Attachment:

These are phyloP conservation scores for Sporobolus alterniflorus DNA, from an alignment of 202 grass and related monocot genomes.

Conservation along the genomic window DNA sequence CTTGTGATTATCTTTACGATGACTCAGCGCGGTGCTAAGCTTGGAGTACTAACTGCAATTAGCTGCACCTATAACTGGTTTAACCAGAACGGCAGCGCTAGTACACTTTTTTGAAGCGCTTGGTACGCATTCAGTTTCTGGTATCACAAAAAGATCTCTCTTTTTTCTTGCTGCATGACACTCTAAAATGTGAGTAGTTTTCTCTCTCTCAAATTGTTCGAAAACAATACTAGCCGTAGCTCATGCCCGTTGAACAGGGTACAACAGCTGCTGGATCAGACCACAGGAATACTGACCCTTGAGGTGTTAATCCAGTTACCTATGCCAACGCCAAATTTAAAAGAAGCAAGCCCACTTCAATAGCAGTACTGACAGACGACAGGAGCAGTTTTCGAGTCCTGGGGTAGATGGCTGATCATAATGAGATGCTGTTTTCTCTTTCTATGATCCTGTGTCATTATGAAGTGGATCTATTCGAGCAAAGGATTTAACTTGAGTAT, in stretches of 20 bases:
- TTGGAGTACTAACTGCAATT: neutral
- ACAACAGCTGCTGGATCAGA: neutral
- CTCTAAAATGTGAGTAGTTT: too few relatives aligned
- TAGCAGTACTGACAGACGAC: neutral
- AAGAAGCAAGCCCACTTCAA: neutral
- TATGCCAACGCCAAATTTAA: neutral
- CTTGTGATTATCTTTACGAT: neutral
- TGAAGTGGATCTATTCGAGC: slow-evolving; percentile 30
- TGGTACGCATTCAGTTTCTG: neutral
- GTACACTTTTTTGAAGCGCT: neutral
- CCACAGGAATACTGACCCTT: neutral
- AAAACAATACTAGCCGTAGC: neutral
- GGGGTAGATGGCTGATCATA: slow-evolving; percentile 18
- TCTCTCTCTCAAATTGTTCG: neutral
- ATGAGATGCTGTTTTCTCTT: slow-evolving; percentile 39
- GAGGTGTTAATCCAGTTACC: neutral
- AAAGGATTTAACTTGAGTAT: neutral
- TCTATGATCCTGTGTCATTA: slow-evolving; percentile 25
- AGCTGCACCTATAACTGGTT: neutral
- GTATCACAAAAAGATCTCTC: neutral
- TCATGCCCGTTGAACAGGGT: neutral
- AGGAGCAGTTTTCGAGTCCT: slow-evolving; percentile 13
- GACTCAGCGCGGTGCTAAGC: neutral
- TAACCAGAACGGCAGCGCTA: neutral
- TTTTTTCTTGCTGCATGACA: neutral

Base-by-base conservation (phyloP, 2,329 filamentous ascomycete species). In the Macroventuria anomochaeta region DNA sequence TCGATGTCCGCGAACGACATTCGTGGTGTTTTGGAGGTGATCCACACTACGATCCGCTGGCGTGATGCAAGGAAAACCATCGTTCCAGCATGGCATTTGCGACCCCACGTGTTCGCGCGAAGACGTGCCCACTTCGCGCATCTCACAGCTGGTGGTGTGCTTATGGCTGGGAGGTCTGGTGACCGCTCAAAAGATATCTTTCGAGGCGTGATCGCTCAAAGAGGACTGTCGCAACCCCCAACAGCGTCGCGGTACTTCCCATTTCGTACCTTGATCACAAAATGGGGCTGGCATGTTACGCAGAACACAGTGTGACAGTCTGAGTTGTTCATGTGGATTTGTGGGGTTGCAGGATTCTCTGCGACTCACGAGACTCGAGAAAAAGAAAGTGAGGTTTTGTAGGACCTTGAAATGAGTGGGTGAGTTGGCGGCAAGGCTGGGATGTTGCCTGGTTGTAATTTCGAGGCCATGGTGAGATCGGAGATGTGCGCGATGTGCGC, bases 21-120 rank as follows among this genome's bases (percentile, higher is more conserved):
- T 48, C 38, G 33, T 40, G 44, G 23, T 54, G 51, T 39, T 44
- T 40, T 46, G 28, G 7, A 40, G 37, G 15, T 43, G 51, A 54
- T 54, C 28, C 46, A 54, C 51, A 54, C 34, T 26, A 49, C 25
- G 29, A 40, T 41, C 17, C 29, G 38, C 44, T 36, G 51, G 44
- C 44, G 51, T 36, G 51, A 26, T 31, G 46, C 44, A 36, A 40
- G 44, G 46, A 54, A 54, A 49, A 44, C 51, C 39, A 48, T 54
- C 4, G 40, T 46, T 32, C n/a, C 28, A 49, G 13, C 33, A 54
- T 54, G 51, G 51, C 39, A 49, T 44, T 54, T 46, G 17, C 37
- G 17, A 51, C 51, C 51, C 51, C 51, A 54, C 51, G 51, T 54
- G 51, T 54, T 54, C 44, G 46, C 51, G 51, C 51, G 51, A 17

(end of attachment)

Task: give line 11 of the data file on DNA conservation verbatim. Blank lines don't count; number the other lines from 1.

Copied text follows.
- TGGTACGCATTCAGTTTCTG: neutral